Begins imperfectly with Psalm xxix (xxx). Exaltabo te domine quoniam suscepisti me.
The Psalter ends on f.153a.
f.153 Cantica, ending with Quicunque vult and Litany
f.176b Litany ends with Collect Presta quesumus, omnipotens deus cunctis fidelibus defunctis etc.
The remainder of the book is an addition of the xvth century, neatly written, containing
1. f.177 Litany with many Collects at end: the last
Pro pluuia postulanda.
2. f.186b In agenda mortuorum (office of the Dead)
Ending f.193b with the rubric oraciones ut supra.
As to the ornament; each page has a frame of three sides enclosing the initials of the verses. The right side is open, and the top and bottom bars of the frame end uniformly in grotesque heads, alternately vermilion and green. The initials themselves are in burnished gold. All the historiated initials have been removed. They included the seven Nocturnes and the 51st and 1O1st Psalms.
Both the Litany and the external aspect of the book point to Flanders as the region where it was produced. And there is a curious confirmation of this. Ps. lxxix. (Qui regis Israel) ended almost at the bottom of a page (f.71b). The scribe wanted a fresh page to begin Ps. lxxx. upon, because it began a division of the Psalter and had to have a large pictured initial: so in order to fill up space at the bottom of f.71b he writes the last verse of Psalm lxxix. thus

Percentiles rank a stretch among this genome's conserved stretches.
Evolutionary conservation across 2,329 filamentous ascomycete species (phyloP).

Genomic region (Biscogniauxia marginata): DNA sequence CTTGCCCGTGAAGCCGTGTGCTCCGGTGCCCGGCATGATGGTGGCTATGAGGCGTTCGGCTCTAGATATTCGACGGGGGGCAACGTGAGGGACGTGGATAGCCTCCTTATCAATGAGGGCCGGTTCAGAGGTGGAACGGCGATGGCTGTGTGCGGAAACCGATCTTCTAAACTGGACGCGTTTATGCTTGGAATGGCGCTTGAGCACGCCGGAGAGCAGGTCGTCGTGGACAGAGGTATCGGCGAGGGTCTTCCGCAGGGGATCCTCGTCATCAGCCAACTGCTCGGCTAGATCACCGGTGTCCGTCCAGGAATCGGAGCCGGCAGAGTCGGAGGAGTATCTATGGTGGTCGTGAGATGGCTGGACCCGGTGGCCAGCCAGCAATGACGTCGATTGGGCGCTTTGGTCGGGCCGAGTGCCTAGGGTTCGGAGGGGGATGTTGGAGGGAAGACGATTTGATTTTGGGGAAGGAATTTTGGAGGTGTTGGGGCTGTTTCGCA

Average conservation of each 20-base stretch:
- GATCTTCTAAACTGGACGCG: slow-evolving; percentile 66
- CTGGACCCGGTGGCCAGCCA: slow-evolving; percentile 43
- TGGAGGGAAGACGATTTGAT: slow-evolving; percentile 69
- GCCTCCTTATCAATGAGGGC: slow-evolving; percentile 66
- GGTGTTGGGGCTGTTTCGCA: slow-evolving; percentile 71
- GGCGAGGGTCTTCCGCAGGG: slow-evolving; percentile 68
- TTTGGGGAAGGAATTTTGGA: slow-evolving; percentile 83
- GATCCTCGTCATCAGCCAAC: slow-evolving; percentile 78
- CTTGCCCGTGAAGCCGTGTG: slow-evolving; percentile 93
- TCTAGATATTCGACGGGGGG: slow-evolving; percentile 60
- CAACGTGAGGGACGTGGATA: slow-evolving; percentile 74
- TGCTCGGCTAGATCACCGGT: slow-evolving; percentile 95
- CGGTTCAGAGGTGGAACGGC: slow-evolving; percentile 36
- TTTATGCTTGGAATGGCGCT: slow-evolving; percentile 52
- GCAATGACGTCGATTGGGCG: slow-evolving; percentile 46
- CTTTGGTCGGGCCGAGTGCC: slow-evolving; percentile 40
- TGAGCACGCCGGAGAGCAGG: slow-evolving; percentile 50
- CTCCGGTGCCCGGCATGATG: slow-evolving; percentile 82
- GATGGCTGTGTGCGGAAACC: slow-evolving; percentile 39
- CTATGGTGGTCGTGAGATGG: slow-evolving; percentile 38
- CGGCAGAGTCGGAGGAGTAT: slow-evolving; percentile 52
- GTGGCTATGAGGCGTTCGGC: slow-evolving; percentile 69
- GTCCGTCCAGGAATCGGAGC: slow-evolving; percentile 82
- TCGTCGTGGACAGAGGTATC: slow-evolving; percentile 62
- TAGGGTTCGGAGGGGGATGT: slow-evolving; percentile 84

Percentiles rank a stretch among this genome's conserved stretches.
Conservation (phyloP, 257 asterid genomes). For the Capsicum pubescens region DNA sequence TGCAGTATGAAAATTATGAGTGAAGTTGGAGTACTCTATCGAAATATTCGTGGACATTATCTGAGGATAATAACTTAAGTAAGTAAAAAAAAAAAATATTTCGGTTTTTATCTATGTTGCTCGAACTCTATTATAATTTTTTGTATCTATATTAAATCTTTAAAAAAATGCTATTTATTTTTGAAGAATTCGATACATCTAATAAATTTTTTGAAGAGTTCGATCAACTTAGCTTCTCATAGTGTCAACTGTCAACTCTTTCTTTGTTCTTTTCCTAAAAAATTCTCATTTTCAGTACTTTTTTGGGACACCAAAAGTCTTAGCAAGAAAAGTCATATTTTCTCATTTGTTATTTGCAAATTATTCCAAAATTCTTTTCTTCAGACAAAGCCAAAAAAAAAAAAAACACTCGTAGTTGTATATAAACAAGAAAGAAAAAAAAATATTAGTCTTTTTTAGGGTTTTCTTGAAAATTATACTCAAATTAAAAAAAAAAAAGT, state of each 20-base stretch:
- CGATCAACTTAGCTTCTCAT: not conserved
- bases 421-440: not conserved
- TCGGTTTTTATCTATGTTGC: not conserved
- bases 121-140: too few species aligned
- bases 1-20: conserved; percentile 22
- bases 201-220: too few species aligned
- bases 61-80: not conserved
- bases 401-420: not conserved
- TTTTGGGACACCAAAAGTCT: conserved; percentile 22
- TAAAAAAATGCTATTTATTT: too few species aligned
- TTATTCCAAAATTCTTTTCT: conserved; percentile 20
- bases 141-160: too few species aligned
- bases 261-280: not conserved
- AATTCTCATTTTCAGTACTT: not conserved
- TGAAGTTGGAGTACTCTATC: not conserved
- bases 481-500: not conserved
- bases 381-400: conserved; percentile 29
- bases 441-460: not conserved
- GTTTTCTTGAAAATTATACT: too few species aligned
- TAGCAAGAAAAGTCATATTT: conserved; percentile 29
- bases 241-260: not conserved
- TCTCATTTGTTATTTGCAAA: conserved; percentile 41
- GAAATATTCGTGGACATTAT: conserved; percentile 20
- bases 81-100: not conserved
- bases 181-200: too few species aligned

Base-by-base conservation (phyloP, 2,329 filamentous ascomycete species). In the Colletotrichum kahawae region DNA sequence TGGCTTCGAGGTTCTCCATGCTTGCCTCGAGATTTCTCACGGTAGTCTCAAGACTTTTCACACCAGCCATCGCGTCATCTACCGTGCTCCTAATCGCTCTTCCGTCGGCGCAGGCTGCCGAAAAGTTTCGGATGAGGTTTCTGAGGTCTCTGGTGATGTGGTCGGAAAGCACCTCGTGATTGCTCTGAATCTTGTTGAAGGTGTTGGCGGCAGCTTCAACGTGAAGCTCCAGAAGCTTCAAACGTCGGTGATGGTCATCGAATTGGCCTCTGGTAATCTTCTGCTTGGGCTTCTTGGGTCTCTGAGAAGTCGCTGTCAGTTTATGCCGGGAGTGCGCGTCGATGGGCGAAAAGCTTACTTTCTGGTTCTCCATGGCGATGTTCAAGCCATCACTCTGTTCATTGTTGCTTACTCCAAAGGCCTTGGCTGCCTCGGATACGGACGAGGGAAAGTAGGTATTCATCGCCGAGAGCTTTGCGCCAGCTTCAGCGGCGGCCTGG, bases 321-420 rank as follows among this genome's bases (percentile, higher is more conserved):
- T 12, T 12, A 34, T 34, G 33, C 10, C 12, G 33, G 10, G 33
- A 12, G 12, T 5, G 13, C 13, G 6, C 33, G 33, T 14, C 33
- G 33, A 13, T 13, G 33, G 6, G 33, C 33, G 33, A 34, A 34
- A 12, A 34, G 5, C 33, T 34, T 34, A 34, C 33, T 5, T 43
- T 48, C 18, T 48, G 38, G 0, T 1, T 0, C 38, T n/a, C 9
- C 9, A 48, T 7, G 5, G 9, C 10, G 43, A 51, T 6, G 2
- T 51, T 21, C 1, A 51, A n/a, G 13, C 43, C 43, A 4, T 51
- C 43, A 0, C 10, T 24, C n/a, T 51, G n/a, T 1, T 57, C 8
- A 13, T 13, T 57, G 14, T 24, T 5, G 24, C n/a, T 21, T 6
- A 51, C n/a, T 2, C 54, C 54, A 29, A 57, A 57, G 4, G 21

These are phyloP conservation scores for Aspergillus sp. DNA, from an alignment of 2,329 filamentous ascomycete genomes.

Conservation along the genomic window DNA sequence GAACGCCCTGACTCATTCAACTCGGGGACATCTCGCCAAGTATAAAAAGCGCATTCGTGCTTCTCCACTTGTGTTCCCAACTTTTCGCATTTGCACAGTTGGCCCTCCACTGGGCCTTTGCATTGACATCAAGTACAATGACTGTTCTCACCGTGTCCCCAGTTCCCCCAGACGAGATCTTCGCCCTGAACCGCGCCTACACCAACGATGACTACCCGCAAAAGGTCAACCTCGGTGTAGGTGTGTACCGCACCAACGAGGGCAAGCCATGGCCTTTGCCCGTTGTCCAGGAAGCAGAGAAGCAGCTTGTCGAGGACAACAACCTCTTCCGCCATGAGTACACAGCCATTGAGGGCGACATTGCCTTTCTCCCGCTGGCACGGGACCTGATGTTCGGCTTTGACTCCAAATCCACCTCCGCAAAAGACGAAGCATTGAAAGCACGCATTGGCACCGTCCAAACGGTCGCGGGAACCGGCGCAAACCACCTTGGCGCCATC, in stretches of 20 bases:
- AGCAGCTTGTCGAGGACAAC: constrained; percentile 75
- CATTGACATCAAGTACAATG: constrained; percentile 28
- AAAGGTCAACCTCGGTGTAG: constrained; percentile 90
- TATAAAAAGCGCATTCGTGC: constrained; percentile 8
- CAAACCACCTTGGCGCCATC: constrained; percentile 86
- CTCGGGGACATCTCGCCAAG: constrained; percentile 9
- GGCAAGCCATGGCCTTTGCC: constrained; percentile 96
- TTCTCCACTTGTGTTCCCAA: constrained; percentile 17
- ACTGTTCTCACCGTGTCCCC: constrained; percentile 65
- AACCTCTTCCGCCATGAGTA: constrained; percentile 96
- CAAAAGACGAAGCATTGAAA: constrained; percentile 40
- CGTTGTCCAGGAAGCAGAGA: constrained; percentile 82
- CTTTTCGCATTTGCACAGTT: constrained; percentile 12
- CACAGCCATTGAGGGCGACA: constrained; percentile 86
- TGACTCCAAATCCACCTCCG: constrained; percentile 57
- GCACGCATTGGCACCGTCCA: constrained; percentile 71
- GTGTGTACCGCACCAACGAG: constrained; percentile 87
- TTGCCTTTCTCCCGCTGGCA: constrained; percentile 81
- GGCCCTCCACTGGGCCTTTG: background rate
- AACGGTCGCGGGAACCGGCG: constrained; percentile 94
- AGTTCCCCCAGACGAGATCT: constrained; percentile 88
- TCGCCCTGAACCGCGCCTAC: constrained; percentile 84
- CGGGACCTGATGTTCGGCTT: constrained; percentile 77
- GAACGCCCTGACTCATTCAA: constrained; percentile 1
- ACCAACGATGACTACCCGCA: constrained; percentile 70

ostende faciem tuam et salui et salui et salui erimus erimus erimus si di en zot zi di een ries.
The xvth-cent. Litany at the end has some interest. In it we have Martyrs: Albane ii, Amphibale cum sociis, Oswyne ii, and the ordinary English martyrs. Among Confessors I need only note that 'macuthe' is added in the margin and Benedict has a double invocation.